A troubled Western Australian coal mine that supplies one of the state’s largest power stations has invoked a so-called Act of God clause to suspend operations, blaming a wetter-than-usual winter.
- Griffin Coal has invoked force majeure, citing wet winter
- The Indian-owned mine is reported to have lost $1b in a decade
- Griffin supplies one of the state’s biggest power stations
In a move the state government labelled concerning, Indian-owned Griffin Coal has declared force majeure at its mine near Collie, about three hours’ drive south of Perth.
The decision is the latest setback at the mine, which is believed to have lost more than $1 billion since being taken over following the collapse of former tycoon Ric Stowe’s business empire in 2010.
Griffin’s general manager Joao Paulo da Silva Fernandes, in a note to stakeholders, cited “a very wet winter” for the suspension of coal deliveries to customers.
These include Bluewaters, the 400MW power station whose value was last year written down to zero by its Japanese owners amid the crumbling economics of coal-fired electricity generation.
Unlike the eastern states, WA does not export its coal, which is used domestically for electricity generation and industrial purposes.
Company explains decision
Mr Fernandes said the company was seeking protection as a last resort.
“As you are aware, we have had a very wet winter, both in terms of overall quantity of water and in terms of cadence or consistency that this water has fallen,” Mr Fernandes wrote.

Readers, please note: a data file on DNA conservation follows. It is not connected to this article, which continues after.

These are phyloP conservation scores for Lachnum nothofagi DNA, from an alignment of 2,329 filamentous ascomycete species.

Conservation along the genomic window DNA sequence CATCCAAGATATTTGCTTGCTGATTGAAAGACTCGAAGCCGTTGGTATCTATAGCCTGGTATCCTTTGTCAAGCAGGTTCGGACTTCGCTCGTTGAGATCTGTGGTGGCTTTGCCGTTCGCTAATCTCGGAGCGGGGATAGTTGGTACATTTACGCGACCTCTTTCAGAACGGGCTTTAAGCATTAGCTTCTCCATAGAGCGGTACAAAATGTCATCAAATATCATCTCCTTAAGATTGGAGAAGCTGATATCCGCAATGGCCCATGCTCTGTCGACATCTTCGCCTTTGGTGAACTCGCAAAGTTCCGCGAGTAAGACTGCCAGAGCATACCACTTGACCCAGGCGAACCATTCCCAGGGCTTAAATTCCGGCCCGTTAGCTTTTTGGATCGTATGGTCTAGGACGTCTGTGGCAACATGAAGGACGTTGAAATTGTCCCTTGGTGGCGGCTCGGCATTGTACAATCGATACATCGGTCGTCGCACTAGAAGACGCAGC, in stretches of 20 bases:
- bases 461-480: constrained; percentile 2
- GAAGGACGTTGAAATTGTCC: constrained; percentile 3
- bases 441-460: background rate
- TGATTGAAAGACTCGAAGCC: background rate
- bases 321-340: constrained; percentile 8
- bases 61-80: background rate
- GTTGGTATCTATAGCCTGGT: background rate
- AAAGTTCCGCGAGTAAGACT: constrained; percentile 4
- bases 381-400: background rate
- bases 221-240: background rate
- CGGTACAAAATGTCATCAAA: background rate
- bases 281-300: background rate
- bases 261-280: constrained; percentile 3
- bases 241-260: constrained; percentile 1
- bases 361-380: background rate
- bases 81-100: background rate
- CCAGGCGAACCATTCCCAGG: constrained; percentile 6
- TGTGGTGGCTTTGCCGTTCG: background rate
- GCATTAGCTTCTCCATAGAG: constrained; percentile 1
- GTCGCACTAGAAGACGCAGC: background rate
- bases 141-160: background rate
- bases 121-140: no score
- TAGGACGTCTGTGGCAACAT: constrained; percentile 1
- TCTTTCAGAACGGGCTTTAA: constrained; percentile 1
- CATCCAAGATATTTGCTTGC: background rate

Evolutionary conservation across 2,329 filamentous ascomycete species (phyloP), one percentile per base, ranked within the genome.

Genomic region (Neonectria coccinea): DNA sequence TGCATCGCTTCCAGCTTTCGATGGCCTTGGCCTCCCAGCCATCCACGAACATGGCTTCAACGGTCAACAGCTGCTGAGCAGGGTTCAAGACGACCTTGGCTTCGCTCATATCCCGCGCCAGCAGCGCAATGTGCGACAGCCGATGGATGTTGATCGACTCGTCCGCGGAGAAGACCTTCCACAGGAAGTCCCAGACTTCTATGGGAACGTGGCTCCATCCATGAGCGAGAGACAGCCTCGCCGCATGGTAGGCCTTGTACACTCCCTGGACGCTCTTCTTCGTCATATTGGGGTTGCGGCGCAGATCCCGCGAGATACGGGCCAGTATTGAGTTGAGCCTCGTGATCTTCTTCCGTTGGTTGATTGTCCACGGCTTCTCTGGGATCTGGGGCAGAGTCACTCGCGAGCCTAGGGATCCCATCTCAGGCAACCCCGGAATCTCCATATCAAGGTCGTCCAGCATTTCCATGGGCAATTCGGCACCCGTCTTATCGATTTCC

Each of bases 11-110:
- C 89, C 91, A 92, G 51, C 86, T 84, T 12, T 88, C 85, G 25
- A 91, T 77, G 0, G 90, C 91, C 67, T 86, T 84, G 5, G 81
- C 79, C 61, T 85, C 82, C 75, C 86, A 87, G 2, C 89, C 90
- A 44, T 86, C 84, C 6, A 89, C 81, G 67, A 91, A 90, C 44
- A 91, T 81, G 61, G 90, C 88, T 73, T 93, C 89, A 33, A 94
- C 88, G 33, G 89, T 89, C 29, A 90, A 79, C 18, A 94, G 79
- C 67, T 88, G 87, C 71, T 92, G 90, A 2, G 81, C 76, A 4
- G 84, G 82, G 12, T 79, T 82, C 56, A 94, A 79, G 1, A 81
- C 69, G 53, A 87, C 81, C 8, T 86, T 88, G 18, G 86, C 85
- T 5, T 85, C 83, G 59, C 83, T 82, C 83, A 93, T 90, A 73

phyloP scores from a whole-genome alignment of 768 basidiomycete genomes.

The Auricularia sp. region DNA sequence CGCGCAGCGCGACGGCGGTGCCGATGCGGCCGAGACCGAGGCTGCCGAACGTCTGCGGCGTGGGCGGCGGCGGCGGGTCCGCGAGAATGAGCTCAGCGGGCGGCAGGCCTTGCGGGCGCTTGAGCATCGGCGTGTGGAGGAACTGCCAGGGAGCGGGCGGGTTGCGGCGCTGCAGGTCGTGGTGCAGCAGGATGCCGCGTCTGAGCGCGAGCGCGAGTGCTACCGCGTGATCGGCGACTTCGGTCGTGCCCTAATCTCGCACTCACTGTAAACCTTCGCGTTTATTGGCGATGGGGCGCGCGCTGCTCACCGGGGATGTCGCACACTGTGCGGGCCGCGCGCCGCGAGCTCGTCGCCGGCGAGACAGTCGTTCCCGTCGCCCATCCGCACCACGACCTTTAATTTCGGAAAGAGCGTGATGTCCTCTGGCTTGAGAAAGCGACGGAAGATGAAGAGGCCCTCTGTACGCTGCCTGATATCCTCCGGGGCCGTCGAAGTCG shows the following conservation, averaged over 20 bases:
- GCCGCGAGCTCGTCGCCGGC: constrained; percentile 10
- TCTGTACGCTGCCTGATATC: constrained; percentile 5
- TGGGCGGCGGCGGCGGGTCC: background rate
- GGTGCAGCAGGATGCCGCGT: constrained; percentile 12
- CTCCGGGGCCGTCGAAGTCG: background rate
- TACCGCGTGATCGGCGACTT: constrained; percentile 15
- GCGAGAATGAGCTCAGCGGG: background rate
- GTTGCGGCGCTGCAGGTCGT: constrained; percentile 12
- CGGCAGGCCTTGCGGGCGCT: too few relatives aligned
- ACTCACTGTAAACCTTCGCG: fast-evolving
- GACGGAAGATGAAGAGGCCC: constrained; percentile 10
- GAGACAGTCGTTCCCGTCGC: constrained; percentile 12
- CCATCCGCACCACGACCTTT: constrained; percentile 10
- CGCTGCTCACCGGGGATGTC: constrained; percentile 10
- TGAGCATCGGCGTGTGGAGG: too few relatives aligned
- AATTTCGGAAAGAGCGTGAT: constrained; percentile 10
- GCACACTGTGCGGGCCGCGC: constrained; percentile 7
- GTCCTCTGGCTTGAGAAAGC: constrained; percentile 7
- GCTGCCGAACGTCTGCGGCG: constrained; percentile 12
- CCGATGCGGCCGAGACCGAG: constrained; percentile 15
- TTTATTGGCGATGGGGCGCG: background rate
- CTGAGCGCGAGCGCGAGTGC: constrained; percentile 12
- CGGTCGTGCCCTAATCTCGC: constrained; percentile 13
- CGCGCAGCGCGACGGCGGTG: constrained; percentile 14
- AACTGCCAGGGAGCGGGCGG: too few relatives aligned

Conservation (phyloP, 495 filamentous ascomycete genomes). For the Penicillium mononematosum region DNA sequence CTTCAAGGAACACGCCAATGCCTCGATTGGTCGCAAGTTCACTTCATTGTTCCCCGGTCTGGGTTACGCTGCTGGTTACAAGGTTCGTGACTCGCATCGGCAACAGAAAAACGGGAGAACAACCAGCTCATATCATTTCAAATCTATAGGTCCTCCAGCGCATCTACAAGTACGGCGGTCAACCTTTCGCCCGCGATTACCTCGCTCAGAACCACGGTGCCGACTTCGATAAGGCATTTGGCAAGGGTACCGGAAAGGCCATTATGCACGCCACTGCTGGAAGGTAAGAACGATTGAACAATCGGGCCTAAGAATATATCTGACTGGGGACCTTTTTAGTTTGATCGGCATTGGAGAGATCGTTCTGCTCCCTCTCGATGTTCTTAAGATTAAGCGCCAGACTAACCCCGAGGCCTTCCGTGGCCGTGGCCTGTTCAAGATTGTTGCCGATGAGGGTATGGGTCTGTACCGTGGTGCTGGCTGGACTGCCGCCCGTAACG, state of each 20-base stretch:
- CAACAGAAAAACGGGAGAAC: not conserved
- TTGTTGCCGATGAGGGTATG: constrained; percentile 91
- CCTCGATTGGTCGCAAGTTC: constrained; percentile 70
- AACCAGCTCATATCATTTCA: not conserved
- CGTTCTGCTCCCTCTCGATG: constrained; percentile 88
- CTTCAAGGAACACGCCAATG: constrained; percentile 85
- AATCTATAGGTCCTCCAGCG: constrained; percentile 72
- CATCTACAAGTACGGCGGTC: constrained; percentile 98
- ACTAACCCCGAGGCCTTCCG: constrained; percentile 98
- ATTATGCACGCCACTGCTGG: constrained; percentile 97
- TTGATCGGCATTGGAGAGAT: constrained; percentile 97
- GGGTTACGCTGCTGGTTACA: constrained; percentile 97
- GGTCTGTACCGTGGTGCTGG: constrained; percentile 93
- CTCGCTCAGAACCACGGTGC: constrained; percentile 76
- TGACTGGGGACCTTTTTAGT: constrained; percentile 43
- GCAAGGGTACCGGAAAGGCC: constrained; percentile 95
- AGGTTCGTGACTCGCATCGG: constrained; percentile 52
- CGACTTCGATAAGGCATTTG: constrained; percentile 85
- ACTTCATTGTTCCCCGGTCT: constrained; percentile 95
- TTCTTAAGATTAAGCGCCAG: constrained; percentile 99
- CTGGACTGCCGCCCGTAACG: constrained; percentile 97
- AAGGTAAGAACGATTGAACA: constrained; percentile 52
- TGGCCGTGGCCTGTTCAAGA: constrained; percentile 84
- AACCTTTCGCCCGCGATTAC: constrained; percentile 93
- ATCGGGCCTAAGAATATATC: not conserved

“Since the beginning of May until the 20th of July, it has rained on 52 days, impacting the operations in the pit and leading to many days spent doing clean-ups only.
State ‘deeply concerned’
WA Energy Minister Bill Johnston declined to be drawn on Griffin’s motives for the declaration but noted that the neighbouring Premier Coal mine was operating normally.
Mr Johnston said the state government was “deeply concerned” about the situation at Griffin, which he pointed out had been subject to operational difficulties for years.
“The government hasn’t been advised how long Griffin expects to be out of operation but we’d hope that they’ll be able to have a clear plan to get back into production as soon as possible,” Mr Johnston said.
Although not being a direct customer of Griffin, the WA government is indirectly exposed to the miner through its power provider Synergy and water utility Water Corporation, which buy electricity from Bluewaters.
Despite this, and the size of Bluewaters on the state’s biggest grid, Mr Johnston said he was confident the disruption to coal supplies would not affect taxpayers or consumers.
“The government has paid careful attention to any impacts on the electricity system and we’re very confident that we have plenty of electricity supply, even if Bluewaters was to be disrupted by these current challenges,” he said.
Suspension raises eyebrows
Steve Thomas, an Upper House Liberal MP from the South West region, said it was hard to understand Griffin’s decision to declare force majeure.
Dr Thomas noted the term referred to unforeseeable circumstances and while winter in Collie had been relatively wet the conditions were “far from extreme”.
He said the suspension seemed to highlight the “dire” financial position of Griffin.
“It has been wetter than recent years but it’s not a significantly wetter winter than we’ve known in the past in the South West region,” Dr Thomas said.
“It’s an old-fashioned wet winter.
Union seeks pay reassurance
Greg Busson, the district secretary of the Construction, Forestry, Mining and Energy Union (CFMEU), said his biggest concern was the welfare of Griffin’s workers.
He claimed staff were paid out of the cashflow generated by coal sales and a suspension of deliveries rang “alarm bells”.
“It’s a very worrying time,” Mr Busson said.
“Have they got the funds to ensure people’s entitlements?
“They’re the concerns the members have got.”